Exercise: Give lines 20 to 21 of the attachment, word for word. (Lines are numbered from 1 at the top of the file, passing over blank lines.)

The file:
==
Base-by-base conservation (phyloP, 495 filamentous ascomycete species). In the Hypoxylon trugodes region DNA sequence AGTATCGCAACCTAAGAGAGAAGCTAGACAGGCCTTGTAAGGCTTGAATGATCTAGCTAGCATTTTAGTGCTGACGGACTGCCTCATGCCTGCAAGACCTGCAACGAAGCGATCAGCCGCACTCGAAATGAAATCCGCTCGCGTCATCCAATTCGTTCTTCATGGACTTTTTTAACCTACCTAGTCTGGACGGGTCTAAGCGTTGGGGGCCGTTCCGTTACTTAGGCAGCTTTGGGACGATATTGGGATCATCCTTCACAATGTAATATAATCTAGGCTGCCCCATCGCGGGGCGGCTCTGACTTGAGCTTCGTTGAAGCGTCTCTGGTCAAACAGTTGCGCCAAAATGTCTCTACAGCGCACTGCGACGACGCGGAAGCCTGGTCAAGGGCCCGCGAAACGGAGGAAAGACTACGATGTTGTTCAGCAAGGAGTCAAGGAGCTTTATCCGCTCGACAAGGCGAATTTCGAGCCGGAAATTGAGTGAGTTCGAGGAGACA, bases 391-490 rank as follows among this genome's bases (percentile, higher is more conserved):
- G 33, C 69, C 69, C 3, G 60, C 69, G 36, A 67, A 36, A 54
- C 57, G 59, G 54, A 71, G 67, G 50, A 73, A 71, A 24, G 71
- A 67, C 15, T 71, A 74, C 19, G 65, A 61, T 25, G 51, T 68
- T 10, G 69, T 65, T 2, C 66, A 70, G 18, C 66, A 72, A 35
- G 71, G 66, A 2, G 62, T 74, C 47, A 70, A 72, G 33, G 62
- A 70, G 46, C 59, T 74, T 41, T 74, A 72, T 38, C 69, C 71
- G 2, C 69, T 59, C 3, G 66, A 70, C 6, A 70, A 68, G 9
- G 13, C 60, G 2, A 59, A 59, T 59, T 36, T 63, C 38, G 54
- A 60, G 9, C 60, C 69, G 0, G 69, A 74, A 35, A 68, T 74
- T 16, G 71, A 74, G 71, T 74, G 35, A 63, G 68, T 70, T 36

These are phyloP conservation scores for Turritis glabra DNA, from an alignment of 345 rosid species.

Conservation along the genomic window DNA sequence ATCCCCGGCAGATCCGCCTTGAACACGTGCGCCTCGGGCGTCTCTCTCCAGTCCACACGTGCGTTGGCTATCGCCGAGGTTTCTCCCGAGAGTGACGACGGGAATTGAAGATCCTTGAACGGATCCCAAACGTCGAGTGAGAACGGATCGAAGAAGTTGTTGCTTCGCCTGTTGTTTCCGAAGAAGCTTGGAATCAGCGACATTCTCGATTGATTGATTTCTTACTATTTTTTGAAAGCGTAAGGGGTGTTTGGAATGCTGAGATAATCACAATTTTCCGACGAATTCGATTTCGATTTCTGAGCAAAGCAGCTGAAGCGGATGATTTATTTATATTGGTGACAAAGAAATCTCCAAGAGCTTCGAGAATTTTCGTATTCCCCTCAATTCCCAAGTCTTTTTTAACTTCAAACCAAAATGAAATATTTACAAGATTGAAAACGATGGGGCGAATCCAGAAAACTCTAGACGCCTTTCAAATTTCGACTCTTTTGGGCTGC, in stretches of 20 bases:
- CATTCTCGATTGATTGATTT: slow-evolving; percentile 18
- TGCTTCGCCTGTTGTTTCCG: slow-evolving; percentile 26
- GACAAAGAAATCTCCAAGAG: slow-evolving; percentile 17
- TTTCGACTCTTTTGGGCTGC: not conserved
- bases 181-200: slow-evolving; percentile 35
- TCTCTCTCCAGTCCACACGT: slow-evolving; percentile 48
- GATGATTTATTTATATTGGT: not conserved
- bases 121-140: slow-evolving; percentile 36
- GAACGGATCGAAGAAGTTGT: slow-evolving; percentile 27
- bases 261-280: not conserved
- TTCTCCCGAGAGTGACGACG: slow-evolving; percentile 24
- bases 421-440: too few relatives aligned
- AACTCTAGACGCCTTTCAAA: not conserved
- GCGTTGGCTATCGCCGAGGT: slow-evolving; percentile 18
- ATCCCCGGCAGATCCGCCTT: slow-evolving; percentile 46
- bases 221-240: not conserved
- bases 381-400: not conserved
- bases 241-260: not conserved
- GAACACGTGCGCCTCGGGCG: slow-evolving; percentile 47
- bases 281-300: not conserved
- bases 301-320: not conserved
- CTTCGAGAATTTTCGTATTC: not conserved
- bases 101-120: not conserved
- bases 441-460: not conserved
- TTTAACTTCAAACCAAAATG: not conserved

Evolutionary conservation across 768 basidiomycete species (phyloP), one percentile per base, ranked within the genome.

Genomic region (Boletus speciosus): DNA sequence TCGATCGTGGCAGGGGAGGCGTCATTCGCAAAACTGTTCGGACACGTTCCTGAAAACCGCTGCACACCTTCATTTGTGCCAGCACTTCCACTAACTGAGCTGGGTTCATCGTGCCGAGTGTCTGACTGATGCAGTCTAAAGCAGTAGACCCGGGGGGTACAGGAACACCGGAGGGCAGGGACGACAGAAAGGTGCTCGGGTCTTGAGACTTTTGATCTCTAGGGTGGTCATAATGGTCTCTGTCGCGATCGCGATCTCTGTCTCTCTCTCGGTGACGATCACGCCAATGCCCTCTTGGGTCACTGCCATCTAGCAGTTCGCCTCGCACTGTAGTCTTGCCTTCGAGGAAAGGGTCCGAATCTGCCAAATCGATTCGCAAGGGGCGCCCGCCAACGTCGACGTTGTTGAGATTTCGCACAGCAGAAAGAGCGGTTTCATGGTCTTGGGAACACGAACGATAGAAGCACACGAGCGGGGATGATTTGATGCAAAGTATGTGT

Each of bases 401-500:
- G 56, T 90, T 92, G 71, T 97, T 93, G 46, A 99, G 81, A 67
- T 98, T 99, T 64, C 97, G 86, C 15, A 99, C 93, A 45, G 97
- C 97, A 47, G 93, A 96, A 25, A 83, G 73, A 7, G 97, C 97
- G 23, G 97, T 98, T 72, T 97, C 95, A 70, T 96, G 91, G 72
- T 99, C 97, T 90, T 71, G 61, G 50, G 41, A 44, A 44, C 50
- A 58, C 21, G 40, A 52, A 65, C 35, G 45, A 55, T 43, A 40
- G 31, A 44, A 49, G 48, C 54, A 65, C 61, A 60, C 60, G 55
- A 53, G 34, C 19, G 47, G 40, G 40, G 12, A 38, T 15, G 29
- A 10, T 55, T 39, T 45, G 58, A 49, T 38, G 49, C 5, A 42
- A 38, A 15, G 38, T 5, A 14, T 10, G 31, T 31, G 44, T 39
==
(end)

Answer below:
- GATGATTTATTTATATTGGT: not conserved
- bases 121-140: slow-evolving; percentile 36